I found the video to be a pretty fair assessment. Was the P39 suited for the SE theatre? Nope. Nor was the P40, in fact the the P39 was the better performer except in the 12,000-18,000 environment which would take the P40 days to get to with its abysmal climb rate. So why did the P40 have the better rep? Simple. Chennault. He had devised better tactics for the P40 to use against the IJA. The P40 had a pretty good rep because of it. But the P39 got thrown into the fray at Port Moresby, replacing a completely eliminated AUS unit flying P40's (I believe my memory is accurate here) against a crack A6M2 unit. So average USAAF flyers with an average plane using WWI doctrine (USAAF wouldn't really listen to Chennault despite his success) against a crack unit at altitudes that were unfavorable ... Here's the real catch .. .if the units had been equipped with P40's, the result would have been the same BUT maybe someone would have started listening to Chennault 6 months earlier ... someone might have said: "how the heck are the P40's doing so well in China and sucking so bad in the DEI?"
The truth is the in early '42, the US and its allies didn't have a competitive plane against the A6M2 at 15,000. Worse, they were using WWI tactics. Updated ones could have gotten them from the Brits, but just like Chennault, they weren't going to ask were they?.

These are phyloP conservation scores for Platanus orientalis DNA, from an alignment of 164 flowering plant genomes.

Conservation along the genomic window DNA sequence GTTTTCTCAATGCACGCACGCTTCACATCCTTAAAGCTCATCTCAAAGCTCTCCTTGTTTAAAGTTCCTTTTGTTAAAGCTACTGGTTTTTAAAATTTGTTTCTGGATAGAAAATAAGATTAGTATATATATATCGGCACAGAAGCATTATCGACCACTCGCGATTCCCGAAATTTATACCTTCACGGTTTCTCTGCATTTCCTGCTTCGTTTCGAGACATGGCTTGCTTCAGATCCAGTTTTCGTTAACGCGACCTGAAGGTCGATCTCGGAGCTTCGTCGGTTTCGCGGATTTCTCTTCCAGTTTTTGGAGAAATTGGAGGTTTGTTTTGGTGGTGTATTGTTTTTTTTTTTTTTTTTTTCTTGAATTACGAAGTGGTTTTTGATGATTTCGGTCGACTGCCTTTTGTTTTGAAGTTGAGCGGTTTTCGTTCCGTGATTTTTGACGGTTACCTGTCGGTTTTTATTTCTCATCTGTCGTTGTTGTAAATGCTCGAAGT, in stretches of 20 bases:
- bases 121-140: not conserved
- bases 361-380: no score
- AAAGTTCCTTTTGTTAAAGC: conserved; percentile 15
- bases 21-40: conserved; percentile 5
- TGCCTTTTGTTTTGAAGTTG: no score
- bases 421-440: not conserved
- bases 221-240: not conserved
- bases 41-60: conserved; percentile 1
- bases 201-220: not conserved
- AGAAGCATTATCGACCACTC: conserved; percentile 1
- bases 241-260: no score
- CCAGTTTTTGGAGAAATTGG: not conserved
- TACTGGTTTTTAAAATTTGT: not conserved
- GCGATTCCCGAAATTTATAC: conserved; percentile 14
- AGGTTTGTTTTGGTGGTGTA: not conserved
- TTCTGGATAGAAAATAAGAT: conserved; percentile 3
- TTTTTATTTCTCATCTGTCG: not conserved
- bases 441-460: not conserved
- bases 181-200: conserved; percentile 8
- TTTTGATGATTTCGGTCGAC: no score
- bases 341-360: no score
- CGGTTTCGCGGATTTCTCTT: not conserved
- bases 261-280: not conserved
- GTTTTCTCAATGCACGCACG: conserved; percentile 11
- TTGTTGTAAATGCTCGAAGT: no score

Anyway, the P39 was the best fighter that the US had in early 42 which isn't saying much. It's major issue was that the pilot height was limited ... 5'8" I believe. Other than that, better than the P40 in almost all aspects. Far better than the F4F which was more than 10% slower ... yeah, the cupboards were pretty bare until the F4U/P51/P47/P38 started to show up. The Spitfires were better than any of these except in range (brutally short, but fine for point defense), but production was not able to meet local UK defense needs yet, let alone be sent to the Pacific.
< Message edited by PaxMondo -- 5/25/2021 6:28:47 PM >